Since coming home, my daughter has been sharing with me some of the things she has learned in the past year. So for instance, I sort of expected that she would learn things like ‘genotype determines phenotype,’ a nice little nugget of knowledge courtesy Bio1005. But I think we were both blindsided by her learning that a bug bite to the scalp would cause her lymph nodes to swell – the 19th birthday gift that keeps on giving.
But during our trip to the grocery store yesterday, Kelsey shared with me that she now loves pomegranate seeds.
What?? What next? Will she be speaking Latin?
So, apparently her suitemate ate them all the time and showed her how she extracted the seeds. Being a fan of pomegranate juice myself (for the health benefits of course), I was intrigued and insisted that we get one and she show me how it’s done.
So according to my delightful daughter, this is all you have to do to get the seeds out of a pomegranate.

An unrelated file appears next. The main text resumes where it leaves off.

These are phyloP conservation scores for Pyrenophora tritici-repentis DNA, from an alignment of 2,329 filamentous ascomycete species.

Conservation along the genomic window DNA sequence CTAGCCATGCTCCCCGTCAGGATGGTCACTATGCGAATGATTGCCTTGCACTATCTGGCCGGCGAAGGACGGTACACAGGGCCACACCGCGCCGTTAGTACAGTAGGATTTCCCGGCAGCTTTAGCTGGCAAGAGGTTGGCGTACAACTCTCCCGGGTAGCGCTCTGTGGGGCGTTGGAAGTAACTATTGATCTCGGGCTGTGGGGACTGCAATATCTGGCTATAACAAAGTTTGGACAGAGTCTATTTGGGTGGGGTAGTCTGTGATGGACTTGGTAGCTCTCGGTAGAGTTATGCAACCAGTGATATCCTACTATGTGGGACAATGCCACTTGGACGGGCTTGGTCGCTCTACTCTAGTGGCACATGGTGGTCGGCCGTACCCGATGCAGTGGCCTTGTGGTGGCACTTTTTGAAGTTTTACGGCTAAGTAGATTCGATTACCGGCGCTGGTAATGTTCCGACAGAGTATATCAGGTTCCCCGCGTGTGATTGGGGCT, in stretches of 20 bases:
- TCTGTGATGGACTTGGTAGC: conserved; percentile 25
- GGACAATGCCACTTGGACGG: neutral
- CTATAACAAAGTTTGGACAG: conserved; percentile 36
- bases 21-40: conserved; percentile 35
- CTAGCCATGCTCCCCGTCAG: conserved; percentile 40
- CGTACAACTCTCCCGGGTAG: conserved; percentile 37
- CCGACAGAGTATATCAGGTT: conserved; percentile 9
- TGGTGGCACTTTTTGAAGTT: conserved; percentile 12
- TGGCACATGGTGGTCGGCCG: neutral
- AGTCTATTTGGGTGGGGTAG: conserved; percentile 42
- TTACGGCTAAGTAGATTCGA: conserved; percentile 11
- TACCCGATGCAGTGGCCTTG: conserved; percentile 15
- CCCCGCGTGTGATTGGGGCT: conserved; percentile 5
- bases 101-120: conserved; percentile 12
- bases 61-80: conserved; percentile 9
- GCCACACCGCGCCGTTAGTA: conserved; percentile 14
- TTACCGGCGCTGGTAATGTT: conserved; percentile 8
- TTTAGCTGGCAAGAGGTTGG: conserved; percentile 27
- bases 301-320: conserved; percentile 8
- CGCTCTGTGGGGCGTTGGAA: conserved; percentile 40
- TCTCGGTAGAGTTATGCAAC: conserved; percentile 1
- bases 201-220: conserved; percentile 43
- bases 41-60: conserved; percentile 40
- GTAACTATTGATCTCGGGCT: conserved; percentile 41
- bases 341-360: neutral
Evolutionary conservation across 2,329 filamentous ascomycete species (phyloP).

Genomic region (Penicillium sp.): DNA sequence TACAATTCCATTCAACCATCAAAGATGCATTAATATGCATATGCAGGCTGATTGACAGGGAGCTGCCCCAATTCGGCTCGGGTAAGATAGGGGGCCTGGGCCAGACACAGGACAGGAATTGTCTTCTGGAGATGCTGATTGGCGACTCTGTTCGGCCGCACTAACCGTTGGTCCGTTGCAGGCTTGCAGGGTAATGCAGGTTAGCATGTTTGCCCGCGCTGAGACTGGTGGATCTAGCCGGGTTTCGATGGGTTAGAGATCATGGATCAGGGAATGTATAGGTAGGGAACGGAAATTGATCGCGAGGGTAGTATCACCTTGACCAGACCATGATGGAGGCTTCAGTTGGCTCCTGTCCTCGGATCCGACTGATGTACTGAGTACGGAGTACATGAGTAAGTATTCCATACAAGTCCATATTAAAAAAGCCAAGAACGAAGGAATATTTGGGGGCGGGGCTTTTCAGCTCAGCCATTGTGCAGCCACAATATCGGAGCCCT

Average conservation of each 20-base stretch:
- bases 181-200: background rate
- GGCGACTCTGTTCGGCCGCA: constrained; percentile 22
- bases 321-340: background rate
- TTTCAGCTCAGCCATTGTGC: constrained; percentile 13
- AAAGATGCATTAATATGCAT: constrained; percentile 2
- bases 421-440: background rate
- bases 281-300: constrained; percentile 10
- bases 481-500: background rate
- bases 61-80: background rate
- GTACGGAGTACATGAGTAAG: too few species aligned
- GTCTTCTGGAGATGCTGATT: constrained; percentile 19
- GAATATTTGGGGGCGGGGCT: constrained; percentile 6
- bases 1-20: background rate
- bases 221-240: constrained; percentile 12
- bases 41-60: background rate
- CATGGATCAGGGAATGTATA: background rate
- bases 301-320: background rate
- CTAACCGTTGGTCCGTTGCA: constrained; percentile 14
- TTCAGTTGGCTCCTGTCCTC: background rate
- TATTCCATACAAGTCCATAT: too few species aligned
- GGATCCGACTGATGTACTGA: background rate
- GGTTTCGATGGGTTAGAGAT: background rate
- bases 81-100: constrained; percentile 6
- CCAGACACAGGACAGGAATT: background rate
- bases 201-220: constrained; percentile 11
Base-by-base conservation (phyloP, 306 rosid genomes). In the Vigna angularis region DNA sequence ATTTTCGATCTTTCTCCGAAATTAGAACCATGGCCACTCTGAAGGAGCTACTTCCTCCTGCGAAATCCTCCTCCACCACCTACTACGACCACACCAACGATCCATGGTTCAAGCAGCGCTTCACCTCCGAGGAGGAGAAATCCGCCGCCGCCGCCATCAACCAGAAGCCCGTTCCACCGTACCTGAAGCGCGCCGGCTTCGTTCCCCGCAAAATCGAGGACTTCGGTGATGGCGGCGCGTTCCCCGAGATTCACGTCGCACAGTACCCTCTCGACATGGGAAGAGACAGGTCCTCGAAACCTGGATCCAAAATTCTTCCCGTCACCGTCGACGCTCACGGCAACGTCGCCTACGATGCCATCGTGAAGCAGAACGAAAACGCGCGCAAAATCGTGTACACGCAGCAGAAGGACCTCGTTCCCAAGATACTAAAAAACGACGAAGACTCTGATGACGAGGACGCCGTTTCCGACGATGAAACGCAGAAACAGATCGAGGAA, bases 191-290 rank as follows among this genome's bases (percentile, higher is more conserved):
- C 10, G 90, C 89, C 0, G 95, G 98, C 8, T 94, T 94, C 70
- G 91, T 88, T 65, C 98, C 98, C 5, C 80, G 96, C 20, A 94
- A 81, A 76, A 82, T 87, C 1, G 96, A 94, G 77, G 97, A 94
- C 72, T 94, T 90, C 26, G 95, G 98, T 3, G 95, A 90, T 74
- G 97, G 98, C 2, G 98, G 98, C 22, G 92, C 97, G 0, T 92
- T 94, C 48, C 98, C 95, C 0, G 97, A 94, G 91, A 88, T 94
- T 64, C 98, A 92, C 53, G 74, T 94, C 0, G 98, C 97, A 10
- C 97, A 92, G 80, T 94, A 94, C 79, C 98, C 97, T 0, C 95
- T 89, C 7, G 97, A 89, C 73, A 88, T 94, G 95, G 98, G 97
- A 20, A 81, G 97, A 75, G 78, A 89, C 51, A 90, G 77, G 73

And once that’s done, you’ll be left with these amazing little jewel-like seeds! The the flavor actually comes from the juicy pulp surrounding the seeds. And they are so tasty! Sorta sweet and tart like the teeny grapes that sometimes come in a bunch.
And since we’re on the topic of learning, here are some fun facts about pomegranates:
- pomegranates are native to the middle east but are also grown in California and Arizona
- a pomegranate can contain 400-1400 individual seeds
- pomegranates have been used for centuries as natural remedies
- pomegranates are a good source of vitamins C and B5, Potassium, and a great source of antioxidants
And here’s an extra little anecdotal tidbit from yours truly:
- pomegranate juice is delicious in a martini
Hopefully something my delightful daughter did not learned during her freshman year in college.